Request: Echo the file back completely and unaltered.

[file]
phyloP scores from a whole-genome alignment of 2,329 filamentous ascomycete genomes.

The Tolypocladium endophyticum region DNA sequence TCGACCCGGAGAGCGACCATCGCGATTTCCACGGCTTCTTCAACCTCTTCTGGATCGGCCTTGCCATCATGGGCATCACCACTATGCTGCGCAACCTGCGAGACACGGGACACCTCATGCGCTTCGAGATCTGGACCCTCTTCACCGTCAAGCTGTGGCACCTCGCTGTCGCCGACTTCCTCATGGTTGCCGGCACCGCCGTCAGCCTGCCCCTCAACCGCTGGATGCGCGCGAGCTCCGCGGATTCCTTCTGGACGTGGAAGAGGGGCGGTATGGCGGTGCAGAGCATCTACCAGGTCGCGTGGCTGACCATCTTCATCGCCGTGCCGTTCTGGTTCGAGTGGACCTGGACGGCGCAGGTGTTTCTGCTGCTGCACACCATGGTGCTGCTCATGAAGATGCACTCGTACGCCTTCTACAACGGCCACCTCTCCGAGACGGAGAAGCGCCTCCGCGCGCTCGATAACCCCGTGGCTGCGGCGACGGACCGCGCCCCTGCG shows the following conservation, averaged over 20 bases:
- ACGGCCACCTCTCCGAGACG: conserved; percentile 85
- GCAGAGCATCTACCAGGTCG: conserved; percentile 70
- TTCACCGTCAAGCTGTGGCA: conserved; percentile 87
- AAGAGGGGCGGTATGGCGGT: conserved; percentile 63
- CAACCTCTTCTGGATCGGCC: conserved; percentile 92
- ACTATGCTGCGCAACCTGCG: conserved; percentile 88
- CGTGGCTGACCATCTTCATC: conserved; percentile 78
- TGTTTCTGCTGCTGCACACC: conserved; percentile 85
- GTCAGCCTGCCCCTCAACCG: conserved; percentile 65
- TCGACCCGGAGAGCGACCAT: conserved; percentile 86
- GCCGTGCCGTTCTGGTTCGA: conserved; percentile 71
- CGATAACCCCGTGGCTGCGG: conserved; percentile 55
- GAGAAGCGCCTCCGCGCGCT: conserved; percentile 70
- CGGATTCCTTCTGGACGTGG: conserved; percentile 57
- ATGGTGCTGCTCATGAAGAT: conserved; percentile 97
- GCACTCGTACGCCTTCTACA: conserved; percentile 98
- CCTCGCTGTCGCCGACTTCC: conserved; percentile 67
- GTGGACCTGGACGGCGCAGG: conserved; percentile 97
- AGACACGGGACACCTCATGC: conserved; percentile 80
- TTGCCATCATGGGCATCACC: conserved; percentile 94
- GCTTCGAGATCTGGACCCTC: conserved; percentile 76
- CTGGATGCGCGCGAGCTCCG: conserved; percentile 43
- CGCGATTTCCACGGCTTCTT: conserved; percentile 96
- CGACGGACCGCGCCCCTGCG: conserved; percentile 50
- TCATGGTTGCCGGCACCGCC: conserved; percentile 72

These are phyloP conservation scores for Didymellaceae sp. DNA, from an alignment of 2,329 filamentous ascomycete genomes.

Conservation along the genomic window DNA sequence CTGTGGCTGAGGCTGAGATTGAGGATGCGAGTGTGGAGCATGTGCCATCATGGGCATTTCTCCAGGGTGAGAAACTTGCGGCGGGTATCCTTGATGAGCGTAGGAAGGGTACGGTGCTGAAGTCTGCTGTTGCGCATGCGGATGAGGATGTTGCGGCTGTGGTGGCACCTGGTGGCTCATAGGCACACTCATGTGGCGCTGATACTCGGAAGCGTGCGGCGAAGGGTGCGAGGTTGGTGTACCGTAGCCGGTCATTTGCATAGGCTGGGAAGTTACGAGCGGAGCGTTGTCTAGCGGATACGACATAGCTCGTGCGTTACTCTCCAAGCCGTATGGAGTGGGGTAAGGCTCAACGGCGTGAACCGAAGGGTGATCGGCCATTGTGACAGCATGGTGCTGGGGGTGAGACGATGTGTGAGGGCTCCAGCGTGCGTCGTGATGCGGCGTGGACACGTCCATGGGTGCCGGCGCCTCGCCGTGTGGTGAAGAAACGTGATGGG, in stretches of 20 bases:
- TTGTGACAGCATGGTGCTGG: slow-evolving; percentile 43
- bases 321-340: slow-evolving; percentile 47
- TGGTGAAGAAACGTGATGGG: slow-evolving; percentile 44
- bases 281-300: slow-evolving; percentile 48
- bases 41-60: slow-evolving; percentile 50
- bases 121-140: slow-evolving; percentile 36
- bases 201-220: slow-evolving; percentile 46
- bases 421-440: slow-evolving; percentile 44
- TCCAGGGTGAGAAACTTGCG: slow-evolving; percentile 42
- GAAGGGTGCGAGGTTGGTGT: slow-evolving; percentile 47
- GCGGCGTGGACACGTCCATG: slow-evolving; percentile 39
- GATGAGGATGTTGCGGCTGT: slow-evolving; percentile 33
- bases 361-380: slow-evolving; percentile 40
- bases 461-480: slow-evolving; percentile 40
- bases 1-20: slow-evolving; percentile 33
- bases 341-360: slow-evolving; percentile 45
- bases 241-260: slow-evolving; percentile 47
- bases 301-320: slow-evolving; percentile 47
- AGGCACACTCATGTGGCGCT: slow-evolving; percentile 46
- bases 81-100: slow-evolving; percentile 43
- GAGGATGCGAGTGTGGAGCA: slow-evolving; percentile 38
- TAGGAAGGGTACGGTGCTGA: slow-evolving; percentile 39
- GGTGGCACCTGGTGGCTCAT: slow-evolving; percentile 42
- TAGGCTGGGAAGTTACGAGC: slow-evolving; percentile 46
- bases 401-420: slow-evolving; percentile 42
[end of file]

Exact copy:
phyloP scores from a whole-genome alignment of 2,329 filamentous ascomycete genomes.

The Tolypocladium endophyticum region DNA sequence TCGACCCGGAGAGCGACCATCGCGATTTCCACGGCTTCTTCAACCTCTTCTGGATCGGCCTTGCCATCATGGGCATCACCACTATGCTGCGCAACCTGCGAGACACGGGACACCTCATGCGCTTCGAGATCTGGACCCTCTTCACCGTCAAGCTGTGGCACCTCGCTGTCGCCGACTTCCTCATGGTTGCCGGCACCGCCGTCAGCCTGCCCCTCAACCGCTGGATGCGCGCGAGCTCCGCGGATTCCTTCTGGACGTGGAAGAGGGGCGGTATGGCGGTGCAGAGCATCTACCAGGTCGCGTGGCTGACCATCTTCATCGCCGTGCCGTTCTGGTTCGAGTGGACCTGGACGGCGCAGGTGTTTCTGCTGCTGCACACCATGGTGCTGCTCATGAAGATGCACTCGTACGCCTTCTACAACGGCCACCTCTCCGAGACGGAGAAGCGCCTCCGCGCGCTCGATAACCCCGTGGCTGCGGCGACGGACCGCGCCCCTGCG shows the following conservation, averaged over 20 bases:
- ACGGCCACCTCTCCGAGACG: conserved; percentile 85
- GCAGAGCATCTACCAGGTCG: conserved; percentile 70
- TTCACCGTCAAGCTGTGGCA: conserved; percentile 87
- AAGAGGGGCGGTATGGCGGT: conserved; percentile 63
- CAACCTCTTCTGGATCGGCC: conserved; percentile 92
- ACTATGCTGCGCAACCTGCG: conserved; percentile 88
- CGTGGCTGACCATCTTCATC: conserved; percentile 78
- TGTTTCTGCTGCTGCACACC: conserved; percentile 85
- GTCAGCCTGCCCCTCAACCG: conserved; percentile 65
- TCGACCCGGAGAGCGACCAT: conserved; percentile 86
- GCCGTGCCGTTCTGGTTCGA: conserved; percentile 71
- CGATAACCCCGTGGCTGCGG: conserved; percentile 55
- GAGAAGCGCCTCCGCGCGCT: conserved; percentile 70
- CGGATTCCTTCTGGACGTGG: conserved; percentile 57
- ATGGTGCTGCTCATGAAGAT: conserved; percentile 97
- GCACTCGTACGCCTTCTACA: conserved; percentile 98
- CCTCGCTGTCGCCGACTTCC: conserved; percentile 67
- GTGGACCTGGACGGCGCAGG: conserved; percentile 97
- AGACACGGGACACCTCATGC: conserved; percentile 80
- TTGCCATCATGGGCATCACC: conserved; percentile 94
- GCTTCGAGATCTGGACCCTC: conserved; percentile 76
- CTGGATGCGCGCGAGCTCCG: conserved; percentile 43
- CGCGATTTCCACGGCTTCTT: conserved; percentile 96
- CGACGGACCGCGCCCCTGCG: conserved; percentile 50
- TCATGGTTGCCGGCACCGCC: conserved; percentile 72

These are phyloP conservation scores for Didymellaceae sp. DNA, from an alignment of 2,329 filamentous ascomycete genomes.

Conservation along the genomic window DNA sequence CTGTGGCTGAGGCTGAGATTGAGGATGCGAGTGTGGAGCATGTGCCATCATGGGCATTTCTCCAGGGTGAGAAACTTGCGGCGGGTATCCTTGATGAGCGTAGGAAGGGTACGGTGCTGAAGTCTGCTGTTGCGCATGCGGATGAGGATGTTGCGGCTGTGGTGGCACCTGGTGGCTCATAGGCACACTCATGTGGCGCTGATACTCGGAAGCGTGCGGCGAAGGGTGCGAGGTTGGTGTACCGTAGCCGGTCATTTGCATAGGCTGGGAAGTTACGAGCGGAGCGTTGTCTAGCGGATACGACATAGCTCGTGCGTTACTCTCCAAGCCGTATGGAGTGGGGTAAGGCTCAACGGCGTGAACCGAAGGGTGATCGGCCATTGTGACAGCATGGTGCTGGGGGTGAGACGATGTGTGAGGGCTCCAGCGTGCGTCGTGATGCGGCGTGGACACGTCCATGGGTGCCGGCGCCTCGCCGTGTGGTGAAGAAACGTGATGGG, in stretches of 20 bases:
- TTGTGACAGCATGGTGCTGG: slow-evolving; percentile 43
- bases 321-340: slow-evolving; percentile 47
- TGGTGAAGAAACGTGATGGG: slow-evolving; percentile 44
- bases 281-300: slow-evolving; percentile 48
- bases 41-60: slow-evolving; percentile 50
- bases 121-140: slow-evolving; percentile 36
- bases 201-220: slow-evolving; percentile 46
- bases 421-440: slow-evolving; percentile 44
- TCCAGGGTGAGAAACTTGCG: slow-evolving; percentile 42
- GAAGGGTGCGAGGTTGGTGT: slow-evolving; percentile 47
- GCGGCGTGGACACGTCCATG: slow-evolving; percentile 39
- GATGAGGATGTTGCGGCTGT: slow-evolving; percentile 33
- bases 361-380: slow-evolving; percentile 40
- bases 461-480: slow-evolving; percentile 40
- bases 1-20: slow-evolving; percentile 33
- bases 341-360: slow-evolving; percentile 45
- bases 241-260: slow-evolving; percentile 47
- bases 301-320: slow-evolving; percentile 47
- AGGCACACTCATGTGGCGCT: slow-evolving; percentile 46
- bases 81-100: slow-evolving; percentile 43
- GAGGATGCGAGTGTGGAGCA: slow-evolving; percentile 38
- TAGGAAGGGTACGGTGCTGA: slow-evolving; percentile 39
- GGTGGCACCTGGTGGCTCAT: slow-evolving; percentile 42
- TAGGCTGGGAAGTTACGAGC: slow-evolving; percentile 46
- bases 401-420: slow-evolving; percentile 42